By Anjola Olawoye (IV)
Over 700 members of the Pingry community tuned into the annual Martin Luther King Jr. Assembly virtually. Throughout the years, this esteemed Pingry tradition has hosted various speakers, performances, and even skits to honor King’s legacy. A couple of years ago, Sarah Collins Rudolph, a survivor of the bombing of Birmingham’s 16th Street Baptist Church, shared her distinctive experience during a MLK assembly. This year, we had the privilege of hearing reflections and perspectives on Dr. Martin Luther King Jr’s legacy, presented by Dr. Eddie S. Glaude Jr.
Dr. Glaude Jr. is a James S. McDonnell Distinguished University Professor and the Department Chair of African American Studies at Princeton University. He has been featured in numerous media outlets, including NBC’s Meet the Press, MSNBC, and CNN. Dr. Glaude earned his Ph.D. at Princeton University and currently holds degrees in African-American studies and religion.
At the beginning of the virtual assembly, the members of Pingry’s Afrofuturism HIRT (Humanities Independent Research Team) introduced themselves and Dr. Glaude. Throughout his reflections, Dr. Glaude often quoted King and James Baldwin, a civil-rights era African American novelist. He addressed numerous questions regarding our current political climate, including the following: how would MLK react to the events that plague our country today, and is America ready for a true multi-ethnic and racial democracy that would resonate with MLK’s legacy?
Furthermore, Dr. Glaude compared the US Capitol riots in D.C on January 6th to Black Lives Matter protests over the summer, particularly emphasizing police responsiveness in both situations. More importantly, he explained the division of our country and the events that perpetuated it. The most significant phrase Dr. Glaude cited from Dr. King was “equality is a loose expression for improvement.” While King believed that Americans viewed racial harmony differently, he still strived for a peaceful coexistence among the races. In the words of Dr. Glaude, “Dr. King’s legacy has been reduced to a four-word sentence: ‘I have a dream.’”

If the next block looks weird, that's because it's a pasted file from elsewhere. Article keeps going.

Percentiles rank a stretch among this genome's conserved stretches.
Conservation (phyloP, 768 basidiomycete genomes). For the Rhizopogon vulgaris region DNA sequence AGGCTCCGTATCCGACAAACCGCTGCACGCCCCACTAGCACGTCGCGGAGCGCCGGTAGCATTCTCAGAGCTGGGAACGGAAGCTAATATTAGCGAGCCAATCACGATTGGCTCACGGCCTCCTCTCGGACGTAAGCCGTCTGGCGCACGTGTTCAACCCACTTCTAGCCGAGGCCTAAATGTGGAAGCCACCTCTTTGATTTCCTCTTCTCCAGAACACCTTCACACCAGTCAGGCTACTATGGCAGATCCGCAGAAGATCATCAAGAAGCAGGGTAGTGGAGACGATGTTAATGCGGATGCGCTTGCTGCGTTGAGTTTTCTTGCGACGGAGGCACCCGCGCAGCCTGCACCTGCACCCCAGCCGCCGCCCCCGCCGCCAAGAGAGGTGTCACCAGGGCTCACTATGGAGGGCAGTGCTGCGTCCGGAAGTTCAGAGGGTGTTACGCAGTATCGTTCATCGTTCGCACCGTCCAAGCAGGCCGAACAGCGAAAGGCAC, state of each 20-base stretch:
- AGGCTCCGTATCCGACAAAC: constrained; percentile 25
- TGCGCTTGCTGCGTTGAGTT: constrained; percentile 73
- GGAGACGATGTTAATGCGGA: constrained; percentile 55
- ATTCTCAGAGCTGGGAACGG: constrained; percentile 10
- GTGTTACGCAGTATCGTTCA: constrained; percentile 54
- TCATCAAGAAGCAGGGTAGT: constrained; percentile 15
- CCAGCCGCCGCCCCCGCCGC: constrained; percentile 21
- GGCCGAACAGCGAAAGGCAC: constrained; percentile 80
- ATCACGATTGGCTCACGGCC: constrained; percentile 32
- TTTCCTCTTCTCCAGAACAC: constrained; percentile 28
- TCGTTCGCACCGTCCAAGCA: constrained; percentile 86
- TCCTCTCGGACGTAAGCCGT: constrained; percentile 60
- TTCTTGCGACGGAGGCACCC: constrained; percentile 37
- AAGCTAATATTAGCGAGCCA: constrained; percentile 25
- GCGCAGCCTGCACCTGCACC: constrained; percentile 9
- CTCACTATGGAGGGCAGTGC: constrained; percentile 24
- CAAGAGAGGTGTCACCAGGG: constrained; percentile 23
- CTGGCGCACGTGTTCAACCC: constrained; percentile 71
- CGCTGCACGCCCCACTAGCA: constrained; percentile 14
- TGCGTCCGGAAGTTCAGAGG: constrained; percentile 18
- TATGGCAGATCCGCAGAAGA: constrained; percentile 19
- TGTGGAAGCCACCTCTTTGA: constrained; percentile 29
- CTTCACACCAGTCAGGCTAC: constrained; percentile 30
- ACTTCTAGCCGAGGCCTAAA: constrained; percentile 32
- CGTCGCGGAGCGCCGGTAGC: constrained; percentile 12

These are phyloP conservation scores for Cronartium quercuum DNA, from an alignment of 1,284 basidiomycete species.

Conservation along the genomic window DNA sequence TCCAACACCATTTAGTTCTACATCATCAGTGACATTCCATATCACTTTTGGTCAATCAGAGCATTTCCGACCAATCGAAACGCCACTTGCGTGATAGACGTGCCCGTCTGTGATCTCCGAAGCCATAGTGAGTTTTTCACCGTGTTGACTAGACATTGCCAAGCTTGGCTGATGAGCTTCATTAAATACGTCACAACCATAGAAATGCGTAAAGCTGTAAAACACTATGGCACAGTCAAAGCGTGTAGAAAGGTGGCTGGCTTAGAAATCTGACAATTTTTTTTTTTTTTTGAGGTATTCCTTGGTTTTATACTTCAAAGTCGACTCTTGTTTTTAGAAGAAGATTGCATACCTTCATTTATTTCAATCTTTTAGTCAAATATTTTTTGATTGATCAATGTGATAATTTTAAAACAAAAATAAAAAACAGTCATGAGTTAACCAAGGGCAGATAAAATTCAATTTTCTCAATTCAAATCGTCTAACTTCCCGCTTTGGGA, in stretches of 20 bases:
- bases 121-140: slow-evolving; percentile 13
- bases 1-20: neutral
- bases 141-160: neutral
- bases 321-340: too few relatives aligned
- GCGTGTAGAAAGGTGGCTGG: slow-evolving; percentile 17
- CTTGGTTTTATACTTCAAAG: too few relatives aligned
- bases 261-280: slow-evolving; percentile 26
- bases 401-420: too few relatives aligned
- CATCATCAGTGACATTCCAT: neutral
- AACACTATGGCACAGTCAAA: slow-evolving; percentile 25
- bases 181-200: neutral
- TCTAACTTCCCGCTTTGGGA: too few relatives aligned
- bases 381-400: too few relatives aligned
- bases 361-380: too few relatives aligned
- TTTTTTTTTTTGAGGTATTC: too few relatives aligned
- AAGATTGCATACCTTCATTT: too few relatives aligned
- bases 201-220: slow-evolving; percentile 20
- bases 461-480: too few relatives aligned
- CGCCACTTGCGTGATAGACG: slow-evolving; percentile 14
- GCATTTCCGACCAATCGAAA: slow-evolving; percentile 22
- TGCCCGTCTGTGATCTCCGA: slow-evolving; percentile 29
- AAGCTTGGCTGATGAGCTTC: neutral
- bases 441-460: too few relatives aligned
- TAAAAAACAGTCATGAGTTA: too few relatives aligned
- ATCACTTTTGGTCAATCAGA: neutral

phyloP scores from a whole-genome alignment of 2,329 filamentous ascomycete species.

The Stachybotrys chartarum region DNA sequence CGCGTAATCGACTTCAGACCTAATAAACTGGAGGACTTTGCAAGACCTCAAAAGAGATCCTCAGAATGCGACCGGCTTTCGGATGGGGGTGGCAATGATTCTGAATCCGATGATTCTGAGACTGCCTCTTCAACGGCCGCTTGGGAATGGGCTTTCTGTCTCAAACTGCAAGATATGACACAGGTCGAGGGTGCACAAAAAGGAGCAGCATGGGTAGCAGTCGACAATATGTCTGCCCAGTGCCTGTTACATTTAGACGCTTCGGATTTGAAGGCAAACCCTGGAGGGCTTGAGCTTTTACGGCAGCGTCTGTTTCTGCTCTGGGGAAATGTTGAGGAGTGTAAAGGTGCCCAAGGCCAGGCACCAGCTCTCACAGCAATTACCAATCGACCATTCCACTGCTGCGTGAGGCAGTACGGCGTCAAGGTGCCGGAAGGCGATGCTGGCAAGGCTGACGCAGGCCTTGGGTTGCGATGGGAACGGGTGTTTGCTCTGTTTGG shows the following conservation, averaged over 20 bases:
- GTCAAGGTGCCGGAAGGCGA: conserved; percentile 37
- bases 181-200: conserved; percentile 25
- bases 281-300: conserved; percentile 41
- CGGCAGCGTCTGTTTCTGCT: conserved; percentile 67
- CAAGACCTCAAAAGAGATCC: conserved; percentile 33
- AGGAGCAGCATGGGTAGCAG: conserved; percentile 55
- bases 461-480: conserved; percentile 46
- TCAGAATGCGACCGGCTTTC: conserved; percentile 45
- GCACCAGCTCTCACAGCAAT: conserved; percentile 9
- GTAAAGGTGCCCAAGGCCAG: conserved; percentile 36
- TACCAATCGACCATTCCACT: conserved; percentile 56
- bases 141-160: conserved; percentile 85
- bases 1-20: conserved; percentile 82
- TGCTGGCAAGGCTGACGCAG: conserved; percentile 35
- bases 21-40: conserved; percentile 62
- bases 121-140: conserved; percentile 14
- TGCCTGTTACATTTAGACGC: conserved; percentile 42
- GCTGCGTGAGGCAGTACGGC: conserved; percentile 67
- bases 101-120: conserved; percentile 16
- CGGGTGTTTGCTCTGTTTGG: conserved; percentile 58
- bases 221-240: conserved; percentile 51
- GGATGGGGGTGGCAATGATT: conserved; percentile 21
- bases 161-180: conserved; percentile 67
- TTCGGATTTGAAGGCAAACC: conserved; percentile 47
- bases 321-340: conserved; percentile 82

Towards the end of the assembly, Dr. Glaude offered a dual challenge to both America and Pingry by posing the following question: what kind of school does Pingry want to be? Beyond that, what are the expectations of America? He also encouraged Pingry students to live up to the school’s values, especially those stated in the Honor Code.
Overall, students learned from and enjoyed the assembly, as evidenced by the interactive Q&A session. Students shared a plethora of thoughts on Dr. Glaude’s words. For example, Dhruv Nagarajan (II) asked, “What sparked Dr. Glaude’s activism for social justice and wanting to make a change?” Student Body President, Nolan Baynes (VI), stated that this was one of the most important assemblies we have had at Pingry. Other students from various grade levels also reflected on their individual experiences and takeaways from Dr. Glaude’s speech.
The Pingry community also honored Dr. King in other ways, especially through community service. On MLK Day, Pingry students, parents, and faculty members engaged in the annual “MLK Day of Service,” albeit virtually, to fulfill Dr. King and his everlasting legacy.
The Pingry community thanks Dr. Glaude for his impactful speech.